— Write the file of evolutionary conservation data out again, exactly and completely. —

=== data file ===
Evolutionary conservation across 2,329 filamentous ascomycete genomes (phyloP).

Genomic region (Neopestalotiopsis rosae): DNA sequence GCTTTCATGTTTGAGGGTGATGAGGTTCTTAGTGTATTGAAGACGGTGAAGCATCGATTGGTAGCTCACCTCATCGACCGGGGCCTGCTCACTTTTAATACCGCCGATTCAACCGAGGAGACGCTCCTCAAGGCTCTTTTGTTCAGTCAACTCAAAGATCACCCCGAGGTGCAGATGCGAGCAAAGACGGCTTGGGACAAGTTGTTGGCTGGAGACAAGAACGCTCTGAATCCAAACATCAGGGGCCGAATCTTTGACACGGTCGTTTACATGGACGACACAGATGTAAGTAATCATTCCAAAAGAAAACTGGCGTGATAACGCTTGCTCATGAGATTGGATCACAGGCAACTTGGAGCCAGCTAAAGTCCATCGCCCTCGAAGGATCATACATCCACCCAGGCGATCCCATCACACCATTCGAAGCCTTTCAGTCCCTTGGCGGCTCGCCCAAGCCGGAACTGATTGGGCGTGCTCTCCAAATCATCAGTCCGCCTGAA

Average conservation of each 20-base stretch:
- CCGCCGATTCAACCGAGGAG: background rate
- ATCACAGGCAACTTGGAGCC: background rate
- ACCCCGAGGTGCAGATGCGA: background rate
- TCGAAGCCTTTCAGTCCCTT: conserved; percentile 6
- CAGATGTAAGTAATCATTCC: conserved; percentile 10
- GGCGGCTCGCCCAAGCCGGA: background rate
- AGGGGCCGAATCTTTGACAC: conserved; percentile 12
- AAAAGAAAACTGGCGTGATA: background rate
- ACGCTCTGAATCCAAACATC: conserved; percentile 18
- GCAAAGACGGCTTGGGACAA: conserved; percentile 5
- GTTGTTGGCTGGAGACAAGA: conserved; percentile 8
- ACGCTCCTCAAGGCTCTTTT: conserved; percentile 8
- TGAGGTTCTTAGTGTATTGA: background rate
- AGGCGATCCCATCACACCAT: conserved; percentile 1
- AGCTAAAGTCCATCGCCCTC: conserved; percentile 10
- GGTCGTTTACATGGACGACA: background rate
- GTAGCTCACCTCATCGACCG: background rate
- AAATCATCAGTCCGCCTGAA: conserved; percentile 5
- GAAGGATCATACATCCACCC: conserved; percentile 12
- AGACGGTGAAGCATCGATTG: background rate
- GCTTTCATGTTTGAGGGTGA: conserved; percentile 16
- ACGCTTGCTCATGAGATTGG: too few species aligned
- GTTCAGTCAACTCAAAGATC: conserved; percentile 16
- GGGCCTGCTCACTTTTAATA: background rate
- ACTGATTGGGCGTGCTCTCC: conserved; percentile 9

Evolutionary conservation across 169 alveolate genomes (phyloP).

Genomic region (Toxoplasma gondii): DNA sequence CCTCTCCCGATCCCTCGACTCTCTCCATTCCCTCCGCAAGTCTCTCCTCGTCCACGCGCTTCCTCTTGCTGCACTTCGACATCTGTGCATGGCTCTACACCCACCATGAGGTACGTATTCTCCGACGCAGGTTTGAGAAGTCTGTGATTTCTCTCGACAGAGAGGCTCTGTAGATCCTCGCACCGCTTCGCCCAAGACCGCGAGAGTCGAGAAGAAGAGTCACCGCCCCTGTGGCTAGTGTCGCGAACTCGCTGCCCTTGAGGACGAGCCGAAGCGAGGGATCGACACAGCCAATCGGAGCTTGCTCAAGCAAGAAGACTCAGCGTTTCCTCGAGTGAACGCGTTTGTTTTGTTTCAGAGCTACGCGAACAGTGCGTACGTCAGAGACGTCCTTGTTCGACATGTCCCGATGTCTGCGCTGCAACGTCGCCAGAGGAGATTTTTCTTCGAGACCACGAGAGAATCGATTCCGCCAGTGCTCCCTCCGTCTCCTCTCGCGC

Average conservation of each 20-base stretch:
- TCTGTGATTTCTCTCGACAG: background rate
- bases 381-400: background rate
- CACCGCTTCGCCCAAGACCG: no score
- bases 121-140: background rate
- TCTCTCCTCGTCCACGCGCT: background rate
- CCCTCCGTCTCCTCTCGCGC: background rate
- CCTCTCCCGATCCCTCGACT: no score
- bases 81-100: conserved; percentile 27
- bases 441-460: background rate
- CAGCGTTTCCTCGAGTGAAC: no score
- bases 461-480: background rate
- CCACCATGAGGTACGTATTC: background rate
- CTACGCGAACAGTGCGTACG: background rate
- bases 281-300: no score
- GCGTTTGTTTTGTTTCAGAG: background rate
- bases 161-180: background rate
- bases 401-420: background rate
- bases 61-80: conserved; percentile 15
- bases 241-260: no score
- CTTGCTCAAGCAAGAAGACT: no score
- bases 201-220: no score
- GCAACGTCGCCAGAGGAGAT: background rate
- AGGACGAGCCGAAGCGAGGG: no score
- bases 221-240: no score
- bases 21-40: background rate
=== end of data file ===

Evolutionary conservation across 2,329 filamentous ascomycete genomes (phyloP).

Genomic region (Neopestalotiopsis rosae): DNA sequence GCTTTCATGTTTGAGGGTGATGAGGTTCTTAGTGTATTGAAGACGGTGAAGCATCGATTGGTAGCTCACCTCATCGACCGGGGCCTGCTCACTTTTAATACCGCCGATTCAACCGAGGAGACGCTCCTCAAGGCTCTTTTGTTCAGTCAACTCAAAGATCACCCCGAGGTGCAGATGCGAGCAAAGACGGCTTGGGACAAGTTGTTGGCTGGAGACAAGAACGCTCTGAATCCAAACATCAGGGGCCGAATCTTTGACACGGTCGTTTACATGGACGACACAGATGTAAGTAATCATTCCAAAAGAAAACTGGCGTGATAACGCTTGCTCATGAGATTGGATCACAGGCAACTTGGAGCCAGCTAAAGTCCATCGCCCTCGAAGGATCATACATCCACCCAGGCGATCCCATCACACCATTCGAAGCCTTTCAGTCCCTTGGCGGCTCGCCCAAGCCGGAACTGATTGGGCGTGCTCTCCAAATCATCAGTCCGCCTGAA

Average conservation of each 20-base stretch:
- CCGCCGATTCAACCGAGGAG: background rate
- ATCACAGGCAACTTGGAGCC: background rate
- ACCCCGAGGTGCAGATGCGA: background rate
- TCGAAGCCTTTCAGTCCCTT: conserved; percentile 6
- CAGATGTAAGTAATCATTCC: conserved; percentile 10
- GGCGGCTCGCCCAAGCCGGA: background rate
- AGGGGCCGAATCTTTGACAC: conserved; percentile 12
- AAAAGAAAACTGGCGTGATA: background rate
- ACGCTCTGAATCCAAACATC: conserved; percentile 18
- GCAAAGACGGCTTGGGACAA: conserved; percentile 5
- GTTGTTGGCTGGAGACAAGA: conserved; percentile 8
- ACGCTCCTCAAGGCTCTTTT: conserved; percentile 8
- TGAGGTTCTTAGTGTATTGA: background rate
- AGGCGATCCCATCACACCAT: conserved; percentile 1
- AGCTAAAGTCCATCGCCCTC: conserved; percentile 10
- GGTCGTTTACATGGACGACA: background rate
- GTAGCTCACCTCATCGACCG: background rate
- AAATCATCAGTCCGCCTGAA: conserved; percentile 5
- GAAGGATCATACATCCACCC: conserved; percentile 12
- AGACGGTGAAGCATCGATTG: background rate
- GCTTTCATGTTTGAGGGTGA: conserved; percentile 16
- ACGCTTGCTCATGAGATTGG: too few species aligned
- GTTCAGTCAACTCAAAGATC: conserved; percentile 16
- GGGCCTGCTCACTTTTAATA: background rate
- ACTGATTGGGCGTGCTCTCC: conserved; percentile 9

Evolutionary conservation across 169 alveolate genomes (phyloP).

Genomic region (Toxoplasma gondii): DNA sequence CCTCTCCCGATCCCTCGACTCTCTCCATTCCCTCCGCAAGTCTCTCCTCGTCCACGCGCTTCCTCTTGCTGCACTTCGACATCTGTGCATGGCTCTACACCCACCATGAGGTACGTATTCTCCGACGCAGGTTTGAGAAGTCTGTGATTTCTCTCGACAGAGAGGCTCTGTAGATCCTCGCACCGCTTCGCCCAAGACCGCGAGAGTCGAGAAGAAGAGTCACCGCCCCTGTGGCTAGTGTCGCGAACTCGCTGCCCTTGAGGACGAGCCGAAGCGAGGGATCGACACAGCCAATCGGAGCTTGCTCAAGCAAGAAGACTCAGCGTTTCCTCGAGTGAACGCGTTTGTTTTGTTTCAGAGCTACGCGAACAGTGCGTACGTCAGAGACGTCCTTGTTCGACATGTCCCGATGTCTGCGCTGCAACGTCGCCAGAGGAGATTTTTCTTCGAGACCACGAGAGAATCGATTCCGCCAGTGCTCCCTCCGTCTCCTCTCGCGC

Average conservation of each 20-base stretch:
- TCTGTGATTTCTCTCGACAG: background rate
- bases 381-400: background rate
- CACCGCTTCGCCCAAGACCG: no score
- bases 121-140: background rate
- TCTCTCCTCGTCCACGCGCT: background rate
- CCCTCCGTCTCCTCTCGCGC: background rate
- CCTCTCCCGATCCCTCGACT: no score
- bases 81-100: conserved; percentile 27
- bases 441-460: background rate
- CAGCGTTTCCTCGAGTGAAC: no score
- bases 461-480: background rate
- CCACCATGAGGTACGTATTC: background rate
- CTACGCGAACAGTGCGTACG: background rate
- bases 281-300: no score
- GCGTTTGTTTTGTTTCAGAG: background rate
- bases 161-180: background rate
- bases 401-420: background rate
- bases 61-80: conserved; percentile 15
- bases 241-260: no score
- CTTGCTCAAGCAAGAAGACT: no score
- bases 201-220: no score
- GCAACGTCGCCAGAGGAGAT: background rate
- AGGACGAGCCGAAGCGAGGG: no score
- bases 221-240: no score
- bases 21-40: background rate